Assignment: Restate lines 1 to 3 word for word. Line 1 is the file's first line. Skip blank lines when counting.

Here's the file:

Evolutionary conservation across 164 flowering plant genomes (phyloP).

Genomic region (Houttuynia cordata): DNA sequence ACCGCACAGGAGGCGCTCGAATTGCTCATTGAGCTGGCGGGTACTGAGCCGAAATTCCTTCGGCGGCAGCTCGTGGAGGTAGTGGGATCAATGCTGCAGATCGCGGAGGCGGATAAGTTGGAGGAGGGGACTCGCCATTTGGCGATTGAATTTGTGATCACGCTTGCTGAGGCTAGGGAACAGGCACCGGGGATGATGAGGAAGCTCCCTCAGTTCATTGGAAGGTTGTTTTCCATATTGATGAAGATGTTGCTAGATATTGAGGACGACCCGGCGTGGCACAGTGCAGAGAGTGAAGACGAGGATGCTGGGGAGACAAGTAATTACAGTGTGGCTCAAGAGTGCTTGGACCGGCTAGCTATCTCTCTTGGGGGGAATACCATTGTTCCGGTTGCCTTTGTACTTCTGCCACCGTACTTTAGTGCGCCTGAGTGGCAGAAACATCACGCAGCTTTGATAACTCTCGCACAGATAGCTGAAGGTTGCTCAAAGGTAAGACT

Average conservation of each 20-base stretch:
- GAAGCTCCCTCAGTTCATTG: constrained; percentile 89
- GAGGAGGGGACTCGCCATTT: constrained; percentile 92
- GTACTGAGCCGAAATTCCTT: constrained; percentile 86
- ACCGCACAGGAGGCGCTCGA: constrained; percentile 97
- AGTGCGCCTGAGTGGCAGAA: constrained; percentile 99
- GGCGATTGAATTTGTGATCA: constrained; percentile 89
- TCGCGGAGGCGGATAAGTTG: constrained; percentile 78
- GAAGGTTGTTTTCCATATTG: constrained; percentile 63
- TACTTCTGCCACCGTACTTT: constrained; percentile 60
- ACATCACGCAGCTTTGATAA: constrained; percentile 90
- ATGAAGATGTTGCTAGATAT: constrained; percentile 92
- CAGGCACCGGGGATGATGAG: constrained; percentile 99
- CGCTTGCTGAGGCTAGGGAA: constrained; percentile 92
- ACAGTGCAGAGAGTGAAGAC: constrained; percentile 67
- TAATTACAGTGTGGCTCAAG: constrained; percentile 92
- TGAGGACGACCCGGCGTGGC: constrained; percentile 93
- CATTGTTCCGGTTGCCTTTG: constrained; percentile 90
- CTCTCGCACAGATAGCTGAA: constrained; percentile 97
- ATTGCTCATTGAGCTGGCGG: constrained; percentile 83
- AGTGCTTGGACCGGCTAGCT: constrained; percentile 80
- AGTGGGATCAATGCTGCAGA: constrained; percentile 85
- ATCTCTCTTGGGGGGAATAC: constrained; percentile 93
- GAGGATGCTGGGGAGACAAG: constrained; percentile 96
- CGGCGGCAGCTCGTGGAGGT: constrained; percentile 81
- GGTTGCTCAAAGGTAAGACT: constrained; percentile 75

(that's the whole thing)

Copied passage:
Evolutionary conservation across 164 flowering plant genomes (phyloP).

Genomic region (Houttuynia cordata): DNA sequence ACCGCACAGGAGGCGCTCGAATTGCTCATTGAGCTGGCGGGTACTGAGCCGAAATTCCTTCGGCGGCAGCTCGTGGAGGTAGTGGGATCAATGCTGCAGATCGCGGAGGCGGATAAGTTGGAGGAGGGGACTCGCCATTTGGCGATTGAATTTGTGATCACGCTTGCTGAGGCTAGGGAACAGGCACCGGGGATGATGAGGAAGCTCCCTCAGTTCATTGGAAGGTTGTTTTCCATATTGATGAAGATGTTGCTAGATATTGAGGACGACCCGGCGTGGCACAGTGCAGAGAGTGAAGACGAGGATGCTGGGGAGACAAGTAATTACAGTGTGGCTCAAGAGTGCTTGGACCGGCTAGCTATCTCTCTTGGGGGGAATACCATTGTTCCGGTTGCCTTTGTACTTCTGCCACCGTACTTTAGTGCGCCTGAGTGGCAGAAACATCACGCAGCTTTGATAACTCTCGCACAGATAGCTGAAGGTTGCTCAAAGGTAAGACT

Average conservation of each 20-base stretch: